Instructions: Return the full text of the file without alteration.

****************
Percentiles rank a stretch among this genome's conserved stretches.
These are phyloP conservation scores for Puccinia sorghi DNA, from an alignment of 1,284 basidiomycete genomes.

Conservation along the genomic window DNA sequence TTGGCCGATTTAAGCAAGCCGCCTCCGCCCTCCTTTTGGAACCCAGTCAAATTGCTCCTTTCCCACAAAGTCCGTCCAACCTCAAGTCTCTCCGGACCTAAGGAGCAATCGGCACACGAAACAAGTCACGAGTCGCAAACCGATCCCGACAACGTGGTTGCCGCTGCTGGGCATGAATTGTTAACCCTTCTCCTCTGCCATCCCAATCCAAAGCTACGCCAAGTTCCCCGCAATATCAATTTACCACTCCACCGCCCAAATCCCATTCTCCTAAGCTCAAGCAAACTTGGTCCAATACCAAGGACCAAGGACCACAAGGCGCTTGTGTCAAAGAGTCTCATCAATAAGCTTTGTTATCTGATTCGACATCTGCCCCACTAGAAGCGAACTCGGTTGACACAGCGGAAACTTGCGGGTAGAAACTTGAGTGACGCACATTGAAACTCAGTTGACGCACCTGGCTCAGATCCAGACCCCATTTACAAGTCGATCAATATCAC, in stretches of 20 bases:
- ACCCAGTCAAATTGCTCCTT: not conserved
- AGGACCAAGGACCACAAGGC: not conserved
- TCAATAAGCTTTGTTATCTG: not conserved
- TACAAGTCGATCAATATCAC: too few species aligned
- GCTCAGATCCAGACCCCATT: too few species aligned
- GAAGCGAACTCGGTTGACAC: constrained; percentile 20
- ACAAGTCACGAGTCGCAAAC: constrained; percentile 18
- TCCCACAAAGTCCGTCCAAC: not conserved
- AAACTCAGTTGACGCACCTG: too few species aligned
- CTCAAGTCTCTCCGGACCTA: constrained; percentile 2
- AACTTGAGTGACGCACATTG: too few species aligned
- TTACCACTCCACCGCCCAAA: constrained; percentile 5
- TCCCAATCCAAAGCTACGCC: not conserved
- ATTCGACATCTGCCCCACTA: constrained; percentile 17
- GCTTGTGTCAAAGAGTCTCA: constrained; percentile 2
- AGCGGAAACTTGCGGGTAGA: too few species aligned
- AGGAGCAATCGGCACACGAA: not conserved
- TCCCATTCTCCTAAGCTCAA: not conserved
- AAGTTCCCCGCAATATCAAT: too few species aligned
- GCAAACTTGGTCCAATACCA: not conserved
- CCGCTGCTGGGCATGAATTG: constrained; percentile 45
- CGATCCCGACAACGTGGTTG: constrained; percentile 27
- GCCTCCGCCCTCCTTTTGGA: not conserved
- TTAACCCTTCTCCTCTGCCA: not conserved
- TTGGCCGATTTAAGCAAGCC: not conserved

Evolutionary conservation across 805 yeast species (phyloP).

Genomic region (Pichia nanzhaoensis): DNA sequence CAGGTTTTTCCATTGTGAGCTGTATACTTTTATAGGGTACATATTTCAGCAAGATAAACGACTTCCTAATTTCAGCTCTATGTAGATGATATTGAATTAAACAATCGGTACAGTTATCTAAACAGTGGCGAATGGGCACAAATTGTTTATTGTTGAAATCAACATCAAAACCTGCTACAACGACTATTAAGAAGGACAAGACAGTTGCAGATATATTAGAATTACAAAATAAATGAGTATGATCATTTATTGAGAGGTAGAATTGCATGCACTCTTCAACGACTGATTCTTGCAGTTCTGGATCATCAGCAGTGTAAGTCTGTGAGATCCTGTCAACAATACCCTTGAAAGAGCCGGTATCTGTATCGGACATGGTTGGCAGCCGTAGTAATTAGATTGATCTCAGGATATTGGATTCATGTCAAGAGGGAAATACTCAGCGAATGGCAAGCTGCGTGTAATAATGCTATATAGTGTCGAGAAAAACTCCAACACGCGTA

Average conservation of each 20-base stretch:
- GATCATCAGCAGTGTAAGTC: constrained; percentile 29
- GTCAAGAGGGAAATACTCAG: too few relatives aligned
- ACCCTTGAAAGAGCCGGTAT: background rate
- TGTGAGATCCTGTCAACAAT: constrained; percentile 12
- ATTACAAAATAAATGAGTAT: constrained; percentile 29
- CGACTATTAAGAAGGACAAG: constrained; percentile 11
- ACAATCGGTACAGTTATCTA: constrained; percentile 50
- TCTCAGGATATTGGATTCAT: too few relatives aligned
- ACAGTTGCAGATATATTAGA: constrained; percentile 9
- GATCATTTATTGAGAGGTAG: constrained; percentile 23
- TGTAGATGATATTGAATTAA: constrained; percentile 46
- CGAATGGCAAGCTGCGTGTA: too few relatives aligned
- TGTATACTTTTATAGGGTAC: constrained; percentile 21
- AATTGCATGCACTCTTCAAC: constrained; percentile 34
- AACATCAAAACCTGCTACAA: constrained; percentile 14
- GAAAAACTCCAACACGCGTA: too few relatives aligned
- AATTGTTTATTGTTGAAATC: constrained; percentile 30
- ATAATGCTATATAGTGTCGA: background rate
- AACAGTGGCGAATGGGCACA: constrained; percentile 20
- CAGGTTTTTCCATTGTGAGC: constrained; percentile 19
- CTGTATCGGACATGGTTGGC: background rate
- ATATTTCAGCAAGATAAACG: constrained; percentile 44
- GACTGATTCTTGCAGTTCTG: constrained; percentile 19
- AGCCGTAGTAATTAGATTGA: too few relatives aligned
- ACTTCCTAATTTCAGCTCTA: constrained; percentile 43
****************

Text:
Percentiles rank a stretch among this genome's conserved stretches.
These are phyloP conservation scores for Puccinia sorghi DNA, from an alignment of 1,284 basidiomycete genomes.

Conservation along the genomic window DNA sequence TTGGCCGATTTAAGCAAGCCGCCTCCGCCCTCCTTTTGGAACCCAGTCAAATTGCTCCTTTCCCACAAAGTCCGTCCAACCTCAAGTCTCTCCGGACCTAAGGAGCAATCGGCACACGAAACAAGTCACGAGTCGCAAACCGATCCCGACAACGTGGTTGCCGCTGCTGGGCATGAATTGTTAACCCTTCTCCTCTGCCATCCCAATCCAAAGCTACGCCAAGTTCCCCGCAATATCAATTTACCACTCCACCGCCCAAATCCCATTCTCCTAAGCTCAAGCAAACTTGGTCCAATACCAAGGACCAAGGACCACAAGGCGCTTGTGTCAAAGAGTCTCATCAATAAGCTTTGTTATCTGATTCGACATCTGCCCCACTAGAAGCGAACTCGGTTGACACAGCGGAAACTTGCGGGTAGAAACTTGAGTGACGCACATTGAAACTCAGTTGACGCACCTGGCTCAGATCCAGACCCCATTTACAAGTCGATCAATATCAC, in stretches of 20 bases:
- ACCCAGTCAAATTGCTCCTT: not conserved
- AGGACCAAGGACCACAAGGC: not conserved
- TCAATAAGCTTTGTTATCTG: not conserved
- TACAAGTCGATCAATATCAC: too few species aligned
- GCTCAGATCCAGACCCCATT: too few species aligned
- GAAGCGAACTCGGTTGACAC: constrained; percentile 20
- ACAAGTCACGAGTCGCAAAC: constrained; percentile 18
- TCCCACAAAGTCCGTCCAAC: not conserved
- AAACTCAGTTGACGCACCTG: too few species aligned
- CTCAAGTCTCTCCGGACCTA: constrained; percentile 2
- AACTTGAGTGACGCACATTG: too few species aligned
- TTACCACTCCACCGCCCAAA: constrained; percentile 5
- TCCCAATCCAAAGCTACGCC: not conserved
- ATTCGACATCTGCCCCACTA: constrained; percentile 17
- GCTTGTGTCAAAGAGTCTCA: constrained; percentile 2
- AGCGGAAACTTGCGGGTAGA: too few species aligned
- AGGAGCAATCGGCACACGAA: not conserved
- TCCCATTCTCCTAAGCTCAA: not conserved
- AAGTTCCCCGCAATATCAAT: too few species aligned
- GCAAACTTGGTCCAATACCA: not conserved
- CCGCTGCTGGGCATGAATTG: constrained; percentile 45
- CGATCCCGACAACGTGGTTG: constrained; percentile 27
- GCCTCCGCCCTCCTTTTGGA: not conserved
- TTAACCCTTCTCCTCTGCCA: not conserved
- TTGGCCGATTTAAGCAAGCC: not conserved

Evolutionary conservation across 805 yeast species (phyloP).

Genomic region (Pichia nanzhaoensis): DNA sequence CAGGTTTTTCCATTGTGAGCTGTATACTTTTATAGGGTACATATTTCAGCAAGATAAACGACTTCCTAATTTCAGCTCTATGTAGATGATATTGAATTAAACAATCGGTACAGTTATCTAAACAGTGGCGAATGGGCACAAATTGTTTATTGTTGAAATCAACATCAAAACCTGCTACAACGACTATTAAGAAGGACAAGACAGTTGCAGATATATTAGAATTACAAAATAAATGAGTATGATCATTTATTGAGAGGTAGAATTGCATGCACTCTTCAACGACTGATTCTTGCAGTTCTGGATCATCAGCAGTGTAAGTCTGTGAGATCCTGTCAACAATACCCTTGAAAGAGCCGGTATCTGTATCGGACATGGTTGGCAGCCGTAGTAATTAGATTGATCTCAGGATATTGGATTCATGTCAAGAGGGAAATACTCAGCGAATGGCAAGCTGCGTGTAATAATGCTATATAGTGTCGAGAAAAACTCCAACACGCGTA

Average conservation of each 20-base stretch:
- GATCATCAGCAGTGTAAGTC: constrained; percentile 29
- GTCAAGAGGGAAATACTCAG: too few relatives aligned
- ACCCTTGAAAGAGCCGGTAT: background rate
- TGTGAGATCCTGTCAACAAT: constrained; percentile 12
- ATTACAAAATAAATGAGTAT: constrained; percentile 29
- CGACTATTAAGAAGGACAAG: constrained; percentile 11
- ACAATCGGTACAGTTATCTA: constrained; percentile 50
- TCTCAGGATATTGGATTCAT: too few relatives aligned
- ACAGTTGCAGATATATTAGA: constrained; percentile 9
- GATCATTTATTGAGAGGTAG: constrained; percentile 23
- TGTAGATGATATTGAATTAA: constrained; percentile 46
- CGAATGGCAAGCTGCGTGTA: too few relatives aligned
- TGTATACTTTTATAGGGTAC: constrained; percentile 21
- AATTGCATGCACTCTTCAAC: constrained; percentile 34
- AACATCAAAACCTGCTACAA: constrained; percentile 14
- GAAAAACTCCAACACGCGTA: too few relatives aligned
- AATTGTTTATTGTTGAAATC: constrained; percentile 30
- ATAATGCTATATAGTGTCGA: background rate
- AACAGTGGCGAATGGGCACA: constrained; percentile 20
- CAGGTTTTTCCATTGTGAGC: constrained; percentile 19
- CTGTATCGGACATGGTTGGC: background rate
- ATATTTCAGCAAGATAAACG: constrained; percentile 44
- GACTGATTCTTGCAGTTCTG: constrained; percentile 19
- AGCCGTAGTAATTAGATTGA: too few relatives aligned
- ACTTCCTAATTTCAGCTCTA: constrained; percentile 43